Centre has warned against stocking sugar for more than 15 days

Even before the Centre’s stockholding limit order on sugar for bulk consumers and dealers has come into effect, the government is being pressured by multinational manufacturers of cold drinks, ice-cream, confectionery and food processing units to withdraw the order. Even some sugar factories, for which these big consumers are bulk buyers, have lent their voice to the demand.

Retail sugar prices have more than doubled from Rs.16 a kg a year ago to Rs.32-Rs.35 a kg in the open market due to supply-side shortages. Although, prices have started sliding in the wholesale market in the last two days as stockists have started offloading, the fall is yet to reflect in the retail market.

It is believed that the bulk buyers of sugar — in anticipation of the rise in price of sugar due to low acreage under sugarcane — cornered stocks for six months, creating an artificial shortage in the market.

The Ministry of Food and Public Distribution cracked the whip through its order issued on August 22, that said that “no person, establishment or industrial unit consuming more than 10 quintals of sugar per month as a raw material for production or consumption or use in any manner shall keep in stock at any time sugar exceeding 15 days of such use or consumption.” The order shall come into effect on September 19 and shall remain in force till six months.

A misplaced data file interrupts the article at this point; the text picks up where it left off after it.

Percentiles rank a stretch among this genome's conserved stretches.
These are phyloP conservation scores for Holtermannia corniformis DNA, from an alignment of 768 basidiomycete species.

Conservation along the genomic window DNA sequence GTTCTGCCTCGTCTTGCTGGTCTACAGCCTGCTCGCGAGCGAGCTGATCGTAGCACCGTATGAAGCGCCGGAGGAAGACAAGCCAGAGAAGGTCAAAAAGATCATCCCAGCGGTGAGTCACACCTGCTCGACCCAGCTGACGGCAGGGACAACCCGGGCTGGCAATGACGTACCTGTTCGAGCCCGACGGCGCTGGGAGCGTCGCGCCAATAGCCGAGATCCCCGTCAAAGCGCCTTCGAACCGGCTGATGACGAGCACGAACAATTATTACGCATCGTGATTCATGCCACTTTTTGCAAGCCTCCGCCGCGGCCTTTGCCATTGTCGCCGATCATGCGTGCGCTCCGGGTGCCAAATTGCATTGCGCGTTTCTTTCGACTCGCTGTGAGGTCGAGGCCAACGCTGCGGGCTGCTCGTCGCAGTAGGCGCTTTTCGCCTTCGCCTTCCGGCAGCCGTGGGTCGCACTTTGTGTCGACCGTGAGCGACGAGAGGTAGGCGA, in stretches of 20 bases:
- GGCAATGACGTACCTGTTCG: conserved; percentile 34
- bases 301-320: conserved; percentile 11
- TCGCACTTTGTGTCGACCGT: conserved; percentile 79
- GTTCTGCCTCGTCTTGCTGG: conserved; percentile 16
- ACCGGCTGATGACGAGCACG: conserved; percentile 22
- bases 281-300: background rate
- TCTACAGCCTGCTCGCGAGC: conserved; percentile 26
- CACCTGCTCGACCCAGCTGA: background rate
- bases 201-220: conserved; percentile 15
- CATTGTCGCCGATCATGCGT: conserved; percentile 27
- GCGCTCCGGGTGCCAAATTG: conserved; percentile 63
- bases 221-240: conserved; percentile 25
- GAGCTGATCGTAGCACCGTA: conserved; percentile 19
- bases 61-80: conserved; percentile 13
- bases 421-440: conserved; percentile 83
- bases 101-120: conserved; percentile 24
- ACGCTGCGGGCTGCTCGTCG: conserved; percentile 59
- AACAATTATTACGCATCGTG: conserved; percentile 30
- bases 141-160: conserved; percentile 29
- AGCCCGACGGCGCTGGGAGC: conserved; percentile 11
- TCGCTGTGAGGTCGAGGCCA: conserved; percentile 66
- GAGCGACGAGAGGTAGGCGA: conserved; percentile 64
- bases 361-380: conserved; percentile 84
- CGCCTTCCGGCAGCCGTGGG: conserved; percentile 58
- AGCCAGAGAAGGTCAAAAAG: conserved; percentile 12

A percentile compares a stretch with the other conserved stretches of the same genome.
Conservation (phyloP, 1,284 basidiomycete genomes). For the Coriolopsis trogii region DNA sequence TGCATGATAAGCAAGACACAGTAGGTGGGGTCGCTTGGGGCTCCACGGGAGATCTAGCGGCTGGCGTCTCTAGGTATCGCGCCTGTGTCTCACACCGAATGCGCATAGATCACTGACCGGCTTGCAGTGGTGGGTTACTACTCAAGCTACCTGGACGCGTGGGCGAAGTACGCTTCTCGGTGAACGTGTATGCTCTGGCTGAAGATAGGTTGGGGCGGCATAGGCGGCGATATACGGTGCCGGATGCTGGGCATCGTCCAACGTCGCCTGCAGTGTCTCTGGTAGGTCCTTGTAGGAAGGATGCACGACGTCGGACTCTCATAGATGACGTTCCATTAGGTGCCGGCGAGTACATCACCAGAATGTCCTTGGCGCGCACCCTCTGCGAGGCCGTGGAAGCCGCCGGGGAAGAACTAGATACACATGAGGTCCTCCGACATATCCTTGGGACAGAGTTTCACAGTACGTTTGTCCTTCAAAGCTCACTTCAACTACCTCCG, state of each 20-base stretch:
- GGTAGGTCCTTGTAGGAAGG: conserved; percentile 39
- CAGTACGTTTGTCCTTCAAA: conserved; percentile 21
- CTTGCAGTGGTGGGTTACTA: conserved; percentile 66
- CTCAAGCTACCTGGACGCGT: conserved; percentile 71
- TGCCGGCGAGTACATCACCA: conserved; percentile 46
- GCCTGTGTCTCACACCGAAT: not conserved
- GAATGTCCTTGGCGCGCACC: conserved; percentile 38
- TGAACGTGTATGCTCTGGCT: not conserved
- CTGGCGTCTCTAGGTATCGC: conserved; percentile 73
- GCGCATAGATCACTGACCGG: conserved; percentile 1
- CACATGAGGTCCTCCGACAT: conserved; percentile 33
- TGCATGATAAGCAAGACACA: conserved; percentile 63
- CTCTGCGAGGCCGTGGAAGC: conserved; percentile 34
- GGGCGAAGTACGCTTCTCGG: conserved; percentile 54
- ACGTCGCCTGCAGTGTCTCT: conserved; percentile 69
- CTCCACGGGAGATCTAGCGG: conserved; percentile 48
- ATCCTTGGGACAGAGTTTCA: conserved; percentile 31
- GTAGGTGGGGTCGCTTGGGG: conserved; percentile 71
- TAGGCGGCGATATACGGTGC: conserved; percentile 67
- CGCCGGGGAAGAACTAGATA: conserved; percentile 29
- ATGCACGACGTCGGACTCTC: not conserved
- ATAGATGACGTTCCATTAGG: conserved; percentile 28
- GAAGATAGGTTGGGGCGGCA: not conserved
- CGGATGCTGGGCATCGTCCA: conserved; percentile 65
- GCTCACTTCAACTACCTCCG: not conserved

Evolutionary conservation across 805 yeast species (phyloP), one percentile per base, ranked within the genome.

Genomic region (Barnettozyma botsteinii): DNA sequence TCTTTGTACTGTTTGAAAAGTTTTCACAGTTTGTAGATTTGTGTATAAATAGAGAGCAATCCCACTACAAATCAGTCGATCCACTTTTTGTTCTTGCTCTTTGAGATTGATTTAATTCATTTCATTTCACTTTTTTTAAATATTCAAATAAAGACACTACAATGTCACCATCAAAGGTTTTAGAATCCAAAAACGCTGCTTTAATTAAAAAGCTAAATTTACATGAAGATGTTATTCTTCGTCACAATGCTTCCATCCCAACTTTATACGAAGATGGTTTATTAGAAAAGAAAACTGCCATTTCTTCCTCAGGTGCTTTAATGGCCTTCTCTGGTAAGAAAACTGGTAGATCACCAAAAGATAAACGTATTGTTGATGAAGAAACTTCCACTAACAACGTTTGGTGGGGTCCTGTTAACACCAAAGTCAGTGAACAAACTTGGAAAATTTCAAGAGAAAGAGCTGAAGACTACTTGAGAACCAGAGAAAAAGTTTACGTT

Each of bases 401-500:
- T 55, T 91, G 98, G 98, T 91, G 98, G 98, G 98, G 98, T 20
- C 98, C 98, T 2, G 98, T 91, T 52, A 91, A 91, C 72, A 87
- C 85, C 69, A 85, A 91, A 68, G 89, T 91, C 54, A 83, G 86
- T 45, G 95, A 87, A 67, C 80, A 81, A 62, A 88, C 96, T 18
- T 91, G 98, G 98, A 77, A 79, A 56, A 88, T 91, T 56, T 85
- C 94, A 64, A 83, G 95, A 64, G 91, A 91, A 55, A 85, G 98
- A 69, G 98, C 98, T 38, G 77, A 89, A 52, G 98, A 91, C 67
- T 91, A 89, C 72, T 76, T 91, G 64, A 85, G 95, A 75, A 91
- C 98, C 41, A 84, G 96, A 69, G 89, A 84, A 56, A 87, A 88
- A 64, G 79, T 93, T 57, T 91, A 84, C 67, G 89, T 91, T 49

Offloading stocks

Bulk buyers of sugar, including manufacturers of cold drinks, ice-creams, confectionery etc., who consume almost 65 per cent of the country’s sugar production, will now have to offload their excess sugar stocks in the market, thus improving availability. The government says they can import sugar at zero duty for their consumption instead of cornering domestic production.

Despite the Central government holding meetings with the Chief Ministers, the Food and Agriculture Ministers to seek their cooperation in controlling prices of essential commodities, some States have not so far notified stockholding and turnover limits on dealers of sugar and khandsari. Uttar Pradesh is one of them.

The Department of Food and Public Distribution has written to all States to notify the stockholding limits and put in place the necessary licensing mechanism to implement the order.

On the other hand, there are States such as Madhya Pradesh, Maharashtra and Rajasthan that have unearthed sugar hoarded for speculation and black-marketing.

Sources said five million tonnes of raw sugar had been contracted so far, of which 2.16 million tonnes had arrived. Of the 5.02 lakh tonnes of refined sugar contracted so far, 1.60 lakh tonnes had arrived.

Moreover, the government made available over 24 lakh tonnes of sugar for September. Increased availability will arrest the galloping sugar prices during the festival months of September and October.

Sugar production is estimated at 150 lakh tonnes this year. Next year too, with a depleted carryover stock of about 27 lakh tonnes, the sugar output is expected to be about 160 lakh tonnes keeping alive concerns about availability and prices.